Politicians lately have been floating plans to balance the budget and save the nation from bankruptcy.
I’ve looked at a few of them. They have something in common: the cash handouts that voters love, and the huge deficits to which they contribute, are never scheduled to change until after the next election.
The press releases, blog posts, etc., offer as justification a single, misleading statistic, e.g., “My plan will reduce the deficit by $4 trillion over the next ten years.” It would be more honest to report how much the plan would increase the national debt, since reducing the debt is the whole point of the exercise, but that wouldn’t play nearly so well with the voters: “My plan will add $10 trillion to the national debt over the next ten years.”
Robert A. Heinlein said:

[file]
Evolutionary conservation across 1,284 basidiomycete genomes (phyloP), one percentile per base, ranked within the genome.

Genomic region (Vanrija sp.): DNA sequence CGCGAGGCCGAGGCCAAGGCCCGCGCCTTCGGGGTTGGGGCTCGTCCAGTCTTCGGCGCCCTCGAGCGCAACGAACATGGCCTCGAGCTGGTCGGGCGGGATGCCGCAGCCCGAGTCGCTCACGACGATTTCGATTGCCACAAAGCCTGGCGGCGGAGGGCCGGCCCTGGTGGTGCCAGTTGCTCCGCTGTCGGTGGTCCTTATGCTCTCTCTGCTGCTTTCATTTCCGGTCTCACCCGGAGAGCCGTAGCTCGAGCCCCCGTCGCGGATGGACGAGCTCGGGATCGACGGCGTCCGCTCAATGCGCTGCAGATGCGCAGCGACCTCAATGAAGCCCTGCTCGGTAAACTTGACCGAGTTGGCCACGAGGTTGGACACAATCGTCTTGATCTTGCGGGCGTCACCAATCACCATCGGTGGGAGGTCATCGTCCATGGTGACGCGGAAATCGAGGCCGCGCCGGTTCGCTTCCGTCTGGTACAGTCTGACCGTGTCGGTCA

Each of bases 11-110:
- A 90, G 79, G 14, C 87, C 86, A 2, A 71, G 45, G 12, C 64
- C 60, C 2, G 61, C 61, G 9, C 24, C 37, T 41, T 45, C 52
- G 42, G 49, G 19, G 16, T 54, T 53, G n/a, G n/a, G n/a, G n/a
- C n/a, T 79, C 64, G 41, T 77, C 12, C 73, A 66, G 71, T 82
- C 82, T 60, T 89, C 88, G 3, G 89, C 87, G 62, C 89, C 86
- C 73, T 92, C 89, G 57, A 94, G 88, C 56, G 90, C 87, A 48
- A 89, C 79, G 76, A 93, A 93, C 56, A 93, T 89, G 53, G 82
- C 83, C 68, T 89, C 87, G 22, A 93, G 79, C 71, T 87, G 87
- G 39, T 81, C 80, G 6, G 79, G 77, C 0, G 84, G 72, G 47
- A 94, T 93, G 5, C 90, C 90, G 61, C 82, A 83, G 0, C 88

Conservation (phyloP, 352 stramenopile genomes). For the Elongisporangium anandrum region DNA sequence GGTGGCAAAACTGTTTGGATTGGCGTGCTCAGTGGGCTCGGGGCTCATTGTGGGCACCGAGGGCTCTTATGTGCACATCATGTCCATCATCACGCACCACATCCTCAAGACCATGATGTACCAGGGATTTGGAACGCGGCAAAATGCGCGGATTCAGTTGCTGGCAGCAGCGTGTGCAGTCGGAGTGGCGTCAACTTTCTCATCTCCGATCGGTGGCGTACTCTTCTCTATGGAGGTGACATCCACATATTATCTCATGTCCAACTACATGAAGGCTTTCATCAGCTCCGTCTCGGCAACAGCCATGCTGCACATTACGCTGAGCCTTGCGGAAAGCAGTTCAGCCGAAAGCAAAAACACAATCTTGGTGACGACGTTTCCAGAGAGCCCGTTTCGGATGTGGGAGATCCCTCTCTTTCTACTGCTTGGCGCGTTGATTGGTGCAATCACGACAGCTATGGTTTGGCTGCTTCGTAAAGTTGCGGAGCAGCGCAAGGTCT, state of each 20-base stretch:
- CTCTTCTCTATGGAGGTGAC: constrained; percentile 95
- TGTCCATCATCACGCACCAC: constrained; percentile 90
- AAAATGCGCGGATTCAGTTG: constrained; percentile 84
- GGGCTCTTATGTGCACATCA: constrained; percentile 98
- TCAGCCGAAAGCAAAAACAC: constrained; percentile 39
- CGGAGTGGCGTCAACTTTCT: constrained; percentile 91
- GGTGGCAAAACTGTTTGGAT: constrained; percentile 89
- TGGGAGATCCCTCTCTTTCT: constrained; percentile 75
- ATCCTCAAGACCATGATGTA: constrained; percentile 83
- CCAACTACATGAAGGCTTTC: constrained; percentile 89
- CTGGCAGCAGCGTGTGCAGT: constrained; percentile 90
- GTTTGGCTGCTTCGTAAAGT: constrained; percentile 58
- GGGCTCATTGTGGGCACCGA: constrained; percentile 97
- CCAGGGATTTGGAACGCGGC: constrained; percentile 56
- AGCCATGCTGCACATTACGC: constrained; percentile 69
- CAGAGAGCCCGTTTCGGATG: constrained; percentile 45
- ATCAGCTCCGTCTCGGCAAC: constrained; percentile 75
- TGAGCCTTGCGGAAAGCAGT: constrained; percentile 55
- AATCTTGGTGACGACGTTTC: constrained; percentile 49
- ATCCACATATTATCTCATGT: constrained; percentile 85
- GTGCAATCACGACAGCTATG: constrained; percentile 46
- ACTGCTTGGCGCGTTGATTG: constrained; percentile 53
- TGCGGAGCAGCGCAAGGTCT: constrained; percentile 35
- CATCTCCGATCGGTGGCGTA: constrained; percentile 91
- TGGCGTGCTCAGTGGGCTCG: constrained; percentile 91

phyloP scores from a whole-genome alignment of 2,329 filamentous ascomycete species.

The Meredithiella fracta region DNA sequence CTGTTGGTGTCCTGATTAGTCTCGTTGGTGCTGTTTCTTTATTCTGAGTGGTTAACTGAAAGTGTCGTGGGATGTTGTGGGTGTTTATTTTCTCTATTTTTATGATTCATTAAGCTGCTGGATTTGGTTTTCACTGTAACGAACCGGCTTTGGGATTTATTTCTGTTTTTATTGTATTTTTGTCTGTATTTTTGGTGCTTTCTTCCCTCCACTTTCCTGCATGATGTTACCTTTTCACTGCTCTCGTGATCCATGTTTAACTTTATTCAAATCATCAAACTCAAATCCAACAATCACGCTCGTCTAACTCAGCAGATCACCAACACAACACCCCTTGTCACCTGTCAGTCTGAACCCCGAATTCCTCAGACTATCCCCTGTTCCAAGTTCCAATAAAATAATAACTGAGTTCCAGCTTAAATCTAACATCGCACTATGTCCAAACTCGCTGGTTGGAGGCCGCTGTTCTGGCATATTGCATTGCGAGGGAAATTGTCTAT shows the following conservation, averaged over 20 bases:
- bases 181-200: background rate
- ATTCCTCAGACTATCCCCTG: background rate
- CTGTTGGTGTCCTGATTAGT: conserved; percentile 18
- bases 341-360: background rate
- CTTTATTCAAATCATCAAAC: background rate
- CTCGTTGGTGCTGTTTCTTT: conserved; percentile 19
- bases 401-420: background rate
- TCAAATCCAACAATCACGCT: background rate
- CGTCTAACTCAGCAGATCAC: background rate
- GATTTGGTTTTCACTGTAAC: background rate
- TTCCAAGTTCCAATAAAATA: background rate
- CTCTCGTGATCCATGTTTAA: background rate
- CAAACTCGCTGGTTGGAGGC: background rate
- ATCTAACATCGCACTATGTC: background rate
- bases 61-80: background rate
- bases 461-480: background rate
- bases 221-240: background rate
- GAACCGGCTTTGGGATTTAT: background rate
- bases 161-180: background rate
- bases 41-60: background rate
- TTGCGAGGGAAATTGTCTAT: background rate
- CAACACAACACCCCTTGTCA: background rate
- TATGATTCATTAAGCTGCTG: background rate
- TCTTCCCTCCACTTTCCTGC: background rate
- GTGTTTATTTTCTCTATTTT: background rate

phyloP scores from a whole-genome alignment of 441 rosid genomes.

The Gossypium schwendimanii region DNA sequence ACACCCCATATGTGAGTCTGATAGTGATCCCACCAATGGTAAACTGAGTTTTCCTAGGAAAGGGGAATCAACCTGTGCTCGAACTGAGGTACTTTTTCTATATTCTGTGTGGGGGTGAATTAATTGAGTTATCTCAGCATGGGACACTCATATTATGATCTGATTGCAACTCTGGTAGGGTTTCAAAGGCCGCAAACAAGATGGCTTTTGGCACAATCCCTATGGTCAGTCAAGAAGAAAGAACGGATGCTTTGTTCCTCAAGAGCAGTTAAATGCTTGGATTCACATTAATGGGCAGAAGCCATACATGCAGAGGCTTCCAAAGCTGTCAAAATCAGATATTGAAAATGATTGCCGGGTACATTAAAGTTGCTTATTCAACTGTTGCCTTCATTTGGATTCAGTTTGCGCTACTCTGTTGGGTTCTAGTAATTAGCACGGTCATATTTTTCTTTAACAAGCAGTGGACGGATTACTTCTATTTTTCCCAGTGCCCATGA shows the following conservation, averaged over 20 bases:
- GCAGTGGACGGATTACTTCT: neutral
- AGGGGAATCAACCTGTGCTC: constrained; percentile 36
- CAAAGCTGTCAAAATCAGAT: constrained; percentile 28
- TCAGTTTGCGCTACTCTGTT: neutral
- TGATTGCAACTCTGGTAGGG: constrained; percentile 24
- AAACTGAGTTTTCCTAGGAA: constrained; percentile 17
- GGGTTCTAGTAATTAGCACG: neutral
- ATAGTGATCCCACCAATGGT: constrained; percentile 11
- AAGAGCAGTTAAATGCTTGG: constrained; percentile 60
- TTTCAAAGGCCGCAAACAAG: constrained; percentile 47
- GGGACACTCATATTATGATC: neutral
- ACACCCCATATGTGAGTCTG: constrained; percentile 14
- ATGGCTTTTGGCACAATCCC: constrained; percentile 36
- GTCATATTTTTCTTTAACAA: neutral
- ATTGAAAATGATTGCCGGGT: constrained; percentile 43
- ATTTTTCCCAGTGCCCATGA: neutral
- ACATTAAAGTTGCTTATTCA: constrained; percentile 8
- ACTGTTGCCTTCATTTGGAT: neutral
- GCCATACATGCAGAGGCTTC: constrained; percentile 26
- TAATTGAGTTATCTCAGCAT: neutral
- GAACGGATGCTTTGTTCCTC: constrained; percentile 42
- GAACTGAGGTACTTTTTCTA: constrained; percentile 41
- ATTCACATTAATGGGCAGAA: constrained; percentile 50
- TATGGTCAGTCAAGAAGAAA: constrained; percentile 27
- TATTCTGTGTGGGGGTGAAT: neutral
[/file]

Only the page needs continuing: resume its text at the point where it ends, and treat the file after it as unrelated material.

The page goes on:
…when the plebs discover that they can vote themselves bread and circuses without limit and that the productive members of the body politic cannot stop them, they will do so, until the state bleeds to death….
I have a few ideas for balancing the budget and paying off the national debt; they all seem to involve public humiliation of Congresscritters. Alas, while that may provide a certain emotional satisfaction, it isn’t very practical. (I’d pay cash money to see the Speaker of the House wearing an I Voted for Deficits dunce cap. Wouldn’t you?)